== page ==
The rate of job growth continued to slow in November with the Canadian economy adding 62,000 jobs nationwide, down from 84,000 in October.
The gains were mostly focused in the full-time work category with a gain of 99,000 jobs, offset somewhat by a decline in part-time work of 37,000 positions, Statistics Canada reported Friday.
The average economist estimate had been for a gain of 20,000 jobs and an unchanged unemployment rate, according to financial data firm Refinitiv.
The gains in November left the country 574,000 jobs short of recouping the approximately three million jobs lost from lockdowns in March and April that sent the unemployment rate skyrocketing to 13.7 per cent in May.
The unemployment rate fell to 8.5 per cent compared with 8.9 per cent in October.
The unemployment rate would have been 10.9 per cent in November, StatCan said, had it included in calculations Canadians who wanted to work last month but didn’t search for a job.
Here in British Columbia, the job growth continued on an upward trajectory, adding 23,900 jobs throughout the province during the month.
This compares with the 33,500 jobs that British Columbia added during the month of October.
“Since the pandemic’s most severe impact on the economy in April, B.C. has had substantial job growth for seven consecutive months, bringing our total employment to 98.5% of pre-pandemic levels. This is the highest job recovery rate of any of Canada’s four largest provinces,” said Minister of Jobs, Economy Recovery and Innovation, Ravi Kahlon.
In regards to the province’s unemployment rate, B.C. dropped to 7.1 – below the national average of 8.5.
Currently, British Columbia holds the third-lowest unemployment rate of any province, behind Nova Scotia (6.4) and Saskatchewan (6.9).
Despite seeing improvements in the numbers, Kahlon notes there is still work to be done.
“We know there are businesses still struggling and it’s going to be many months before vaccines can get to everyone in British Columbia. Until then, we are focused on building a foundation of recovery that works for everyone in this province,” the minister said.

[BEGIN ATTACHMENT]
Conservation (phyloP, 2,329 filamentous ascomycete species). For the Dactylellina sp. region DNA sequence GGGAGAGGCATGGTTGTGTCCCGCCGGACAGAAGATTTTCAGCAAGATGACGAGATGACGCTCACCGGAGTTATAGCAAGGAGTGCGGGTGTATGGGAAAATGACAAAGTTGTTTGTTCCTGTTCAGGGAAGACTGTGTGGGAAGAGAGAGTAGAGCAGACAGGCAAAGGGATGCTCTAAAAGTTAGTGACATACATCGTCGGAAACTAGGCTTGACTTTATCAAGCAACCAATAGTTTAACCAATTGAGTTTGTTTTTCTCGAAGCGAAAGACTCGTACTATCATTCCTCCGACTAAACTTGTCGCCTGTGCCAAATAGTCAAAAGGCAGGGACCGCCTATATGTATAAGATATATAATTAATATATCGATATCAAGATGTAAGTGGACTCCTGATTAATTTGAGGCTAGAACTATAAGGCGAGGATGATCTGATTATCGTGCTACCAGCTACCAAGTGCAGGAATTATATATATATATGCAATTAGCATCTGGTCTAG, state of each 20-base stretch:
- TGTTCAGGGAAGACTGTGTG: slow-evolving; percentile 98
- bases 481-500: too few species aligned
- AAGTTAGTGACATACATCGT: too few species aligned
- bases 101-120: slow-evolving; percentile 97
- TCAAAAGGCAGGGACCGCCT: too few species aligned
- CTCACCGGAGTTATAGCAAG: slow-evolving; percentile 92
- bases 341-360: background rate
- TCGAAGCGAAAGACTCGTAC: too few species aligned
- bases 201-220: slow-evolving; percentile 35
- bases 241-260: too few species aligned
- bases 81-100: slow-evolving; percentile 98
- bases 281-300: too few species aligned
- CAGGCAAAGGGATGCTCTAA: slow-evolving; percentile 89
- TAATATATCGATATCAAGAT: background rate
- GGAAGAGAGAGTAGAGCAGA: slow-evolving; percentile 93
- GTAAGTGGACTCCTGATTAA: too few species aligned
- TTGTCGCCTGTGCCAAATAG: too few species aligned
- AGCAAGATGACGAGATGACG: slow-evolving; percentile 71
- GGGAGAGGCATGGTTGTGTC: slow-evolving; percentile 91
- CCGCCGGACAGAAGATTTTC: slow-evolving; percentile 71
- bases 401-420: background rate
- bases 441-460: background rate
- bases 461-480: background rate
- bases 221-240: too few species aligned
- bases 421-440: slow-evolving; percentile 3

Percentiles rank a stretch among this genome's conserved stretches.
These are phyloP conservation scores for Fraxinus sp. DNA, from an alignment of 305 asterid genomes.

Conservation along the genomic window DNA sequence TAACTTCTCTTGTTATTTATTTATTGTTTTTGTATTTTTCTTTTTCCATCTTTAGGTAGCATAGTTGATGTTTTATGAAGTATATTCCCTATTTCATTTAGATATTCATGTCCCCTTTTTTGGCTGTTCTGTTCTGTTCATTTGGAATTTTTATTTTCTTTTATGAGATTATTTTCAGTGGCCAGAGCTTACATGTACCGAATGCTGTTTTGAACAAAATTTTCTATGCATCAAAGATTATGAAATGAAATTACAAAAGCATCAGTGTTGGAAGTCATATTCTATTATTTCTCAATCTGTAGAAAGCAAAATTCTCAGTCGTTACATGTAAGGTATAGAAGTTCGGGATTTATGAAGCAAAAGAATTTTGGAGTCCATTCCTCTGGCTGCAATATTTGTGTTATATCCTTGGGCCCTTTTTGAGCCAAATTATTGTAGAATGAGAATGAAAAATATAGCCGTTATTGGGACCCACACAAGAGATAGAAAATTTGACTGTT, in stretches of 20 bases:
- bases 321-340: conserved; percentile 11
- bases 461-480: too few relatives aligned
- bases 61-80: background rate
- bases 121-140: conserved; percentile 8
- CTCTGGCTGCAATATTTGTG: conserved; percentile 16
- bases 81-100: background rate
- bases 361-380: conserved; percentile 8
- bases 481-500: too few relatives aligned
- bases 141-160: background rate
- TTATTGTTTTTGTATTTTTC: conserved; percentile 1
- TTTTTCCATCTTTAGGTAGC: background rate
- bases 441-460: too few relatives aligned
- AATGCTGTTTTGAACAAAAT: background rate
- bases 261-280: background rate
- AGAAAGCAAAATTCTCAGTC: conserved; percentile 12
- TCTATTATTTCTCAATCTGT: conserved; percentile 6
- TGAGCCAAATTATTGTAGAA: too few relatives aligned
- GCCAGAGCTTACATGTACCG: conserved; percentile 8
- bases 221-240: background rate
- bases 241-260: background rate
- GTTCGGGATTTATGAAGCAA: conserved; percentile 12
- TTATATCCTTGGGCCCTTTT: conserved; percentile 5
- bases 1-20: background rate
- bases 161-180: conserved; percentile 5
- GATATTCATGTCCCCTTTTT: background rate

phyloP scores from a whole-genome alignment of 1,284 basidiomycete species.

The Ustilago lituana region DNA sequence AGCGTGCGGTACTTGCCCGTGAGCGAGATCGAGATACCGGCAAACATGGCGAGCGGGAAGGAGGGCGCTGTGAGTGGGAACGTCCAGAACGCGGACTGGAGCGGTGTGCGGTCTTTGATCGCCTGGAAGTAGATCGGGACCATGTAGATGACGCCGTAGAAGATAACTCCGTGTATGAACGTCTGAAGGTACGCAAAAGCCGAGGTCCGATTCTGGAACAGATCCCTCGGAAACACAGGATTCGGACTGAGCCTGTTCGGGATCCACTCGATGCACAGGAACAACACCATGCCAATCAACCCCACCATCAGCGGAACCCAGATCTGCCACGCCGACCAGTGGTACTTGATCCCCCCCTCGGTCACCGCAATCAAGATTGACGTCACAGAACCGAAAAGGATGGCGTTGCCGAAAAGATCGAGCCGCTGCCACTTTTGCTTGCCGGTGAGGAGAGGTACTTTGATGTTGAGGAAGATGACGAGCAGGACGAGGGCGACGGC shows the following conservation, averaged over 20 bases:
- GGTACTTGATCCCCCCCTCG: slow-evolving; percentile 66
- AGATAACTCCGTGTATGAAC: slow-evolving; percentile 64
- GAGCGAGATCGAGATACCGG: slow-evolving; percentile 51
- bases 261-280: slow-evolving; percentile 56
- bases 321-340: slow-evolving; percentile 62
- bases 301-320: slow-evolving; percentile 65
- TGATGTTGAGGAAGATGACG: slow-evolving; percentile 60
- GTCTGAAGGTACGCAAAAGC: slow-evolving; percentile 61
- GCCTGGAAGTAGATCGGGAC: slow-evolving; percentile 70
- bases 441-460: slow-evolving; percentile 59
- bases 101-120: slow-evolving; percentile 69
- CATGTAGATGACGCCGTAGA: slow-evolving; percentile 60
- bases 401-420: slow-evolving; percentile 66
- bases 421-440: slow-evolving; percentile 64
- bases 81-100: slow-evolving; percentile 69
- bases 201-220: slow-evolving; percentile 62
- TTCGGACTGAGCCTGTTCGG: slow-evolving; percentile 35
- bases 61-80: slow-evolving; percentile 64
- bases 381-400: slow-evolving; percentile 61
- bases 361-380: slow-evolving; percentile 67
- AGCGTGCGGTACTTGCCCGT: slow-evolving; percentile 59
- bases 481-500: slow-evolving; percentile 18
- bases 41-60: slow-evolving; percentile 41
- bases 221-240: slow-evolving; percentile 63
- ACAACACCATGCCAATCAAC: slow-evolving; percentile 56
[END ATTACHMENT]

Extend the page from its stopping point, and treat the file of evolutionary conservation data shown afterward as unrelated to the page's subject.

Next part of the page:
Looking at some other national numbers, Statistics Canada said 1.5 million people searched for jobs in November, a small drop of 39,000 from October, but still more than 448,000 or so who were looking for work in February, pre-pandemic.
The report noted that job searchers made up an increasing share of the total number of unemployed.
The youth unemployment rate fell 1.4 per cent to 17.4 per cent with a gain of about 20,000 jobs for the age group, mostly concentrated among young men. There was little change to the employment situation for women age 15 to 24.
Similarly, employment among women 25 to 54 years old didn’t change much in November after six straight months of seeing their numbers rise.
Positions in the hard-hit accommodation and food services sector declined for the second consecutive month, shedding 24,000 jobs in November.
That figure doesn’t take into account renewed restrictions in areas like Toronto that kicked in later in the month.
“As a result, it’s likely that COVID will catch up with the Canadian economy in the December data, with a decline expected in both employment and overall economic activity,” notes CIBC senior economist Royce Mendes.
Overall, the pace of job gains has slowed, with employment rising by 0.3 per cent in November compared to an average of 2.7 per cent per month between May and September.
With files to Canadian Press.